Women's Groups Lambaste SBA Plan

Hell hath no fury like a woman scorned, and that's just about the reaction that women's business groups are having to the Small Business Administration's new plan I wrote about last week.

The latest to weigh in is the National Association of Women Business Owners, which called the government's plan a "failure."

"As a business owner and president of the only dues-based national organization representing the interests of all women entrepreneurs across all industries, I am disappointed that the Small Business Administration has, again, failed to be an advocate for women business owners," said association President Lisa Kaiser Hickey, who also heads Douglas Screen Printers in Lakeland, Fla.

The group said in a Wednesday statement that it will encourage the SBA to reconsider the proposed rule and to take other actions designed to assure that women business owners get their fair share of federal contracts and no less than the 5 percent of federal dollars that Congress set as a target in 1994.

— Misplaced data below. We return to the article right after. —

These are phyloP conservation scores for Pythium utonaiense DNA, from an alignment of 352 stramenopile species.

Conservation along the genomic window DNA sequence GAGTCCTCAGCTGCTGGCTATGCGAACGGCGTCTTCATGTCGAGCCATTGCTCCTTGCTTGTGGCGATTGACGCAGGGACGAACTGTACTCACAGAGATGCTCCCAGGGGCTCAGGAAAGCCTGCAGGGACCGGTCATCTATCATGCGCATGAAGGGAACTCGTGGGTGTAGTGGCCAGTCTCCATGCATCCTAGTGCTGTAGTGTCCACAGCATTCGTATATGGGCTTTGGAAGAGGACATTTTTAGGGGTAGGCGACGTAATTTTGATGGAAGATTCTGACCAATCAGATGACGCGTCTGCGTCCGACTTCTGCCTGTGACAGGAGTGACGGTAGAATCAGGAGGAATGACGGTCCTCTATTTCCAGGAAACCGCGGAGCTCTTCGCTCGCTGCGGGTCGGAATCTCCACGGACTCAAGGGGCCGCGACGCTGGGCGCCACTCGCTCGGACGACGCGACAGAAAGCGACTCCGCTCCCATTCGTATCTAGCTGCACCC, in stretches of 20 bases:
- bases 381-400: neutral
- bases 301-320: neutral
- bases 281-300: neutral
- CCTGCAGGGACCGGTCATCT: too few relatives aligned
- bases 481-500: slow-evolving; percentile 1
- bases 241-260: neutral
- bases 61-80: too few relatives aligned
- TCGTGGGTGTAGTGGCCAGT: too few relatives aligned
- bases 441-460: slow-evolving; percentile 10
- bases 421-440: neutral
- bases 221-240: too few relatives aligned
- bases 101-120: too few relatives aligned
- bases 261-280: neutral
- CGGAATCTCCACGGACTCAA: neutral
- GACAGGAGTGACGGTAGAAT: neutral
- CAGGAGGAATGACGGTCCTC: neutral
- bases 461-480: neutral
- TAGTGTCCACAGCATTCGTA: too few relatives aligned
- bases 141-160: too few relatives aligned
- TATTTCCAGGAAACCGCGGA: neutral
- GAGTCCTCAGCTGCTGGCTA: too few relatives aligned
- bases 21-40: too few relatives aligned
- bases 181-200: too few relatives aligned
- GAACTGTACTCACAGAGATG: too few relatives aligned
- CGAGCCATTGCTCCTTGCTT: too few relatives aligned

Last week, Woman Impacting Public Policy also expressed outrage over the agency's plan: "While Washington was quiet this holiday season, the SBA was working to deliver a lump of coal to women business owners," said group President Barbara Kasoff. "This proposed rule demonstrates that women business owners are not important to this administration nor the political process."

The rule would limit the number of governmental contracts awarded to women entrepreneurs by requiring women-owned businesses to show under-representation in thousands of industries and direct discrimination by a government agency to qualify for protected status. The new rule would extend this status to women-owned businesses in four categories listed by the North American Industry Classification System: kitchen cabinet manufacturing, engraving, certain motor vehicles and intelligence.

"One of our members is the nation's only woman-owned munitions designer, and according to this new rule, SBA believes the munitions industry is over-represented by women and faces no discrimination in procurement," said Kasoff.

Lawmakers plan to address the issue in hearings this month.

By Sharon McLoone |  January 2, 2008; 2:30 PM ET Regulation Legislation
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